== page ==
On 22 May 2017, the new Belgian law of 7 May 2017 on clinical trials on medicinal products for human use was published in the Official Belgian Journal. This law is in response to Regulation No 536/2014 of 16 April 2014 on clinical trials on medicinal products for human use1. The objective of this Regulation is to harmonize clinical trial procedures between EU Member States.
The Regulation aims to ensure the safety of participants in clinical trials, while at the same time promote scientific and technological progress. It wants quick access to new, innovative treatments, ensuring that the Union remains an attractive place for conducting clinical trials and maintaining the competitiveness of European clinical research. The Regulation also guarantees greater transparency in the execution of clinical trials through the EU portal that will be set up for this purpose. This portal will serve as a focal point for the submission of data and information about clinical trials. The data that is submitted via the EU portal will be saved in the EU database.
Once entered into force, this Regulation will be directly applicable in Belgium. The new Belgian law addresses the issues the Regulation has left up to the Member States.
The law appoints the Federal Agency for Medicines and Health Products (“FAMHP”) as the point of contact that ensures all communication through the EU portal. In addition, the Ethical Committee, responsible for the ethical review, also plays an important role. The FAMHP and the Committee are jointly charged with the assessment of clinical trials. The Minister or his deputy, namely the General Administrator of the FAMHP, decides on the admission of the clinical trial, but his decision must not differ from the joint conclusions of the FAMHP and the Ethical Committee.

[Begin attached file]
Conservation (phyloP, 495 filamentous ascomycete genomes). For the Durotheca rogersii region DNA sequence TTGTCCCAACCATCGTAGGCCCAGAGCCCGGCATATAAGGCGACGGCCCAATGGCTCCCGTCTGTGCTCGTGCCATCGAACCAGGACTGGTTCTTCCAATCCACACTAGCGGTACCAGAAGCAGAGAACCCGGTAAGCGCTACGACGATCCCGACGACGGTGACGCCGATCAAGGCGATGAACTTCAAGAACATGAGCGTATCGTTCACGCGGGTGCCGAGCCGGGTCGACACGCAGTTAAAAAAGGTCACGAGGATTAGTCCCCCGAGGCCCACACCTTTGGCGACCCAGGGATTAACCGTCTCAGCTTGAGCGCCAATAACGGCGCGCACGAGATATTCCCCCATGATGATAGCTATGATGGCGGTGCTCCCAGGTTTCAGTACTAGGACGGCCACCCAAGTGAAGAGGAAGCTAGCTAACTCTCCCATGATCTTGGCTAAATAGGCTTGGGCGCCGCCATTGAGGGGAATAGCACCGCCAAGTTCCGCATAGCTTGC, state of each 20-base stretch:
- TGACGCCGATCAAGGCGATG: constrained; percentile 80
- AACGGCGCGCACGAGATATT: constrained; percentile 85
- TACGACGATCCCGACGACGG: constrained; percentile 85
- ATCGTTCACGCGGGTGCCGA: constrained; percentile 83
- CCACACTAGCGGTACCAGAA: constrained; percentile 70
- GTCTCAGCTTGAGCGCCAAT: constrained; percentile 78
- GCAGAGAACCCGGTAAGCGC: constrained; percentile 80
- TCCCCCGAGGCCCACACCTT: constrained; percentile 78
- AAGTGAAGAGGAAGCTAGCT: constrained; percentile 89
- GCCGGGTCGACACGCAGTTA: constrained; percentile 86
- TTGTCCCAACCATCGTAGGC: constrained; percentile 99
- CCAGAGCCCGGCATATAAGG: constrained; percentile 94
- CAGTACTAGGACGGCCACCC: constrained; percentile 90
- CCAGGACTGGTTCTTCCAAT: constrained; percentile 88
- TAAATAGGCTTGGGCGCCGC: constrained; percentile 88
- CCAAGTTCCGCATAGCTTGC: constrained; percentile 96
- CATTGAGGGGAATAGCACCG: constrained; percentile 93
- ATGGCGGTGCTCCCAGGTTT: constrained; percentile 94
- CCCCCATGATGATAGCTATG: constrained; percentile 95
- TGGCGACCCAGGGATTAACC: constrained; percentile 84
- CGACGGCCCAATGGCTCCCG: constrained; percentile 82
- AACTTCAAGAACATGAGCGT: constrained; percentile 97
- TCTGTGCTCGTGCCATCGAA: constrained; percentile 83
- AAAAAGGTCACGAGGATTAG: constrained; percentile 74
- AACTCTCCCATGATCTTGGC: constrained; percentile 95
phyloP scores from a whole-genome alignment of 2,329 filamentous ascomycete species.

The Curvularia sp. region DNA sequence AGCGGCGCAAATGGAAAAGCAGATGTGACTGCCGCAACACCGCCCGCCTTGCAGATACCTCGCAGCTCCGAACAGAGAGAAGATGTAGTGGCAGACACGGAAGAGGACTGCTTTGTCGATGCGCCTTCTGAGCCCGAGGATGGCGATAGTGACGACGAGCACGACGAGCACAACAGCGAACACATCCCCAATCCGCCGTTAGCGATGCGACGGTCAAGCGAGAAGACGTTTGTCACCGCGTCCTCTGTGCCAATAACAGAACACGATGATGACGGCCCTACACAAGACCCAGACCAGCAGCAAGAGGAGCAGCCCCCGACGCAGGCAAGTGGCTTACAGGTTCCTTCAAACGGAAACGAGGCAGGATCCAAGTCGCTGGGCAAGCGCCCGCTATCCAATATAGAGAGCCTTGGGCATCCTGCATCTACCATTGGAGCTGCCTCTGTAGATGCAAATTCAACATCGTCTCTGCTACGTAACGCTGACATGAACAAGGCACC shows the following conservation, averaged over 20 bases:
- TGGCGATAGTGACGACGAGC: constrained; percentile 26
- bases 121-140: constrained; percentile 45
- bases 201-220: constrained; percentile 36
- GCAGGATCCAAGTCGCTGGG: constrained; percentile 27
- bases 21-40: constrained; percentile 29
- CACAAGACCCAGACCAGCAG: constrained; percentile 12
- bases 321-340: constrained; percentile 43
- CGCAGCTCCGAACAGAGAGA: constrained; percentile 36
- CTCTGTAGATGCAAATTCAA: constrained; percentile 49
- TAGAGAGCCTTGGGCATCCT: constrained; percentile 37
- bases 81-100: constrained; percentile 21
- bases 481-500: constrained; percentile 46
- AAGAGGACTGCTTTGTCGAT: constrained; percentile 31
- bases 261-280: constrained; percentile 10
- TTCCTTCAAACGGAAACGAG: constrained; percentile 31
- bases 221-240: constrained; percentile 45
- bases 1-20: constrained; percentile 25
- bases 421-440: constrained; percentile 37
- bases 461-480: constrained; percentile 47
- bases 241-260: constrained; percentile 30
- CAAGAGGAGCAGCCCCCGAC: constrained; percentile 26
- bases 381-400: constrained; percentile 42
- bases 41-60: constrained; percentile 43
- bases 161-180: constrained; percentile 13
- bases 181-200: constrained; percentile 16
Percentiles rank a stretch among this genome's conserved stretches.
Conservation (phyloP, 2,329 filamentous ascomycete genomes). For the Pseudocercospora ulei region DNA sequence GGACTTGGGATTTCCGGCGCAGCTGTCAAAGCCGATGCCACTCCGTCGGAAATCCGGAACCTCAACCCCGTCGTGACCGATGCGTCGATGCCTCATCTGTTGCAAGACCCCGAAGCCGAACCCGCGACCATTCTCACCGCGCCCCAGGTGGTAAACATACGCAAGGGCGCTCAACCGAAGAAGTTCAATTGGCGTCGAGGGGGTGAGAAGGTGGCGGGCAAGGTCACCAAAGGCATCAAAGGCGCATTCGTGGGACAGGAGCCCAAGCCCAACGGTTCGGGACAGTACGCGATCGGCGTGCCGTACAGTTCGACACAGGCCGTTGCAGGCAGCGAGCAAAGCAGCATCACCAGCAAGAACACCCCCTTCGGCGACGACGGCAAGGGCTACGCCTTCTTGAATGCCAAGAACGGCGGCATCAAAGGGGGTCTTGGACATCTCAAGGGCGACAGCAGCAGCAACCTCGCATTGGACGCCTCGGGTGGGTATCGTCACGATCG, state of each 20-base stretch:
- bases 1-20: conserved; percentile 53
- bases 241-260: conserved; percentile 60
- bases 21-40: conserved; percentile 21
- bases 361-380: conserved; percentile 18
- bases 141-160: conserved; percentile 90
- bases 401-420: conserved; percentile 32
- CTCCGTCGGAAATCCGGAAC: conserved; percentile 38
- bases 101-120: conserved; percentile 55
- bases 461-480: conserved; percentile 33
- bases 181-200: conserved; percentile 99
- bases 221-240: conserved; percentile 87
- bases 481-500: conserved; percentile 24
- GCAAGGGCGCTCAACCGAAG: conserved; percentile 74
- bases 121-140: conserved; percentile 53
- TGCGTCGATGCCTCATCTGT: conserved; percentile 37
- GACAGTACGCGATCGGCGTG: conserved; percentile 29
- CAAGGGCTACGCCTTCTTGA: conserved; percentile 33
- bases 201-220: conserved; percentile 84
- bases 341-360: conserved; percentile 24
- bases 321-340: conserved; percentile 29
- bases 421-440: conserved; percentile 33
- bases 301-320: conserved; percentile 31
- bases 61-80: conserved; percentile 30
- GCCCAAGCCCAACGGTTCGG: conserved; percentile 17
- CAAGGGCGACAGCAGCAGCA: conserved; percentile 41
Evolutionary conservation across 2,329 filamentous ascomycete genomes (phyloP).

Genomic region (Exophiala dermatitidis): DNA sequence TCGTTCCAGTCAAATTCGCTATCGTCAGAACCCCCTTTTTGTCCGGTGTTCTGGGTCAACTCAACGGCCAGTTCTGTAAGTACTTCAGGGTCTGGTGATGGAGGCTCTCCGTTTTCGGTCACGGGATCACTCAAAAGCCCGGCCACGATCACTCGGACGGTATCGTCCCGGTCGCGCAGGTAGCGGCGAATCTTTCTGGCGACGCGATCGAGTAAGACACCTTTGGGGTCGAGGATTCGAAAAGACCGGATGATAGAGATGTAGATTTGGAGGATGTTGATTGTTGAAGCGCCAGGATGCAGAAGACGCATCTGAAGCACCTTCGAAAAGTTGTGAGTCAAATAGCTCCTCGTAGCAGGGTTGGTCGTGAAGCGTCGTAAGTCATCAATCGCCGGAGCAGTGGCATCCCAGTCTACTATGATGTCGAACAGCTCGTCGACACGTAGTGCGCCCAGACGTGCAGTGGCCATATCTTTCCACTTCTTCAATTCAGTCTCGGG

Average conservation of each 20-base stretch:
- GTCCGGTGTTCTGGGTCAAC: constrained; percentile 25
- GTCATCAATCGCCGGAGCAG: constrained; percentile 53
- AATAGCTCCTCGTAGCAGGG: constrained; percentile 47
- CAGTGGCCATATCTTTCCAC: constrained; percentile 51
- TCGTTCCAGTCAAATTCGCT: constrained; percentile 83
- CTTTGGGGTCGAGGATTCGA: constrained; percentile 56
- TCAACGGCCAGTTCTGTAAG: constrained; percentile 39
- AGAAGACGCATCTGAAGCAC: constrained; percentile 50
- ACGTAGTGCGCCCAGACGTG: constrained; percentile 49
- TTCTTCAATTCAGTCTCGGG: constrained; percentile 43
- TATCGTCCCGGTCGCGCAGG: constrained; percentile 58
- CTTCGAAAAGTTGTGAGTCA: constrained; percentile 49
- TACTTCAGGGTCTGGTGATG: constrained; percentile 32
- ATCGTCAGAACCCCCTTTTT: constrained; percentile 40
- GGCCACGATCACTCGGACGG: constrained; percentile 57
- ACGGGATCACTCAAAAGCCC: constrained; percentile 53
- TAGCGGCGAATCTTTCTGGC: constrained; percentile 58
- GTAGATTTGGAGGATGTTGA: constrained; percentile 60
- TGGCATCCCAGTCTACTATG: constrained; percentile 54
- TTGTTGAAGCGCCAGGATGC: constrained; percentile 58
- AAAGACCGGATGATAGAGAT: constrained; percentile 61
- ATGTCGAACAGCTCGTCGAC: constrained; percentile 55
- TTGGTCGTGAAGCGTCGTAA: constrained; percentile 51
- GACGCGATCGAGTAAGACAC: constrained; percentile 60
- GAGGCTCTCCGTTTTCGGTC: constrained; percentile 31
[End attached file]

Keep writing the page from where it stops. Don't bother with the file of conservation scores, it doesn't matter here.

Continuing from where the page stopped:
Finally, a College within the Federal Public Health Service will be established. This College is an independent body that coordinates the functioning of the Ethical Committee and monitors its quality. All communication between the FAMHP and the Ethical Committee takes place through the College.
The Belgian law enters into force at the same time as the Regulation, namely six months after the publication of the communication from the Commission that the EU portal and the EU database on clinical trials had become operational.
Clinical trials in Belgium are currently governed by the law of 7 May 2004 on experiments on human beings. This law, however, has a wider scope than the Regulation. In the Regulation, “clinical trial” is defined as follows:
“A clinical study which fulfils any of the following conditions:
(a) the assignment of the subject to a particular therapeutic strategy is decided in advance and does not fall within normal clinical practice of the Member State concerned;
(b) the decision to prescribe the investigational medicinal products is taken together with the decision to include the subject in the clinical study; or
(c) diagnostic or monitoring procedures in addition to normal clinical practice are applied to the subjects.”2
However, the law of 7 May 2004 as it applies to experiments on human beings defines “experiment” as “any test, study or research carried out on a human person, for the development of the knowledge specific to the exercise of the health care professions”.3
As a consequence, even after the entry into force of the new law of 7 May 2017 and the Regulation on clinical trials, the law of 7 May 2004 will still apply to experiments on human beings outside the scope of the Regulation.
1 Regulation (EU) No 536/2014 of the European Parliament and of the Council of 16 April 2014 on clinical trials on medicinal products for human use, and repealing Directive 2001/20/EC, https://ec.europa.eu/health/sites/health/files/files/eudralex/vol-1/reg_2014_536/reg_2014_536_en.pdf.
2 Article 2, (2) Regulation No 536/2014.
3 Article 2, 11° of the law of 7 May 2004 on experiments on human beings.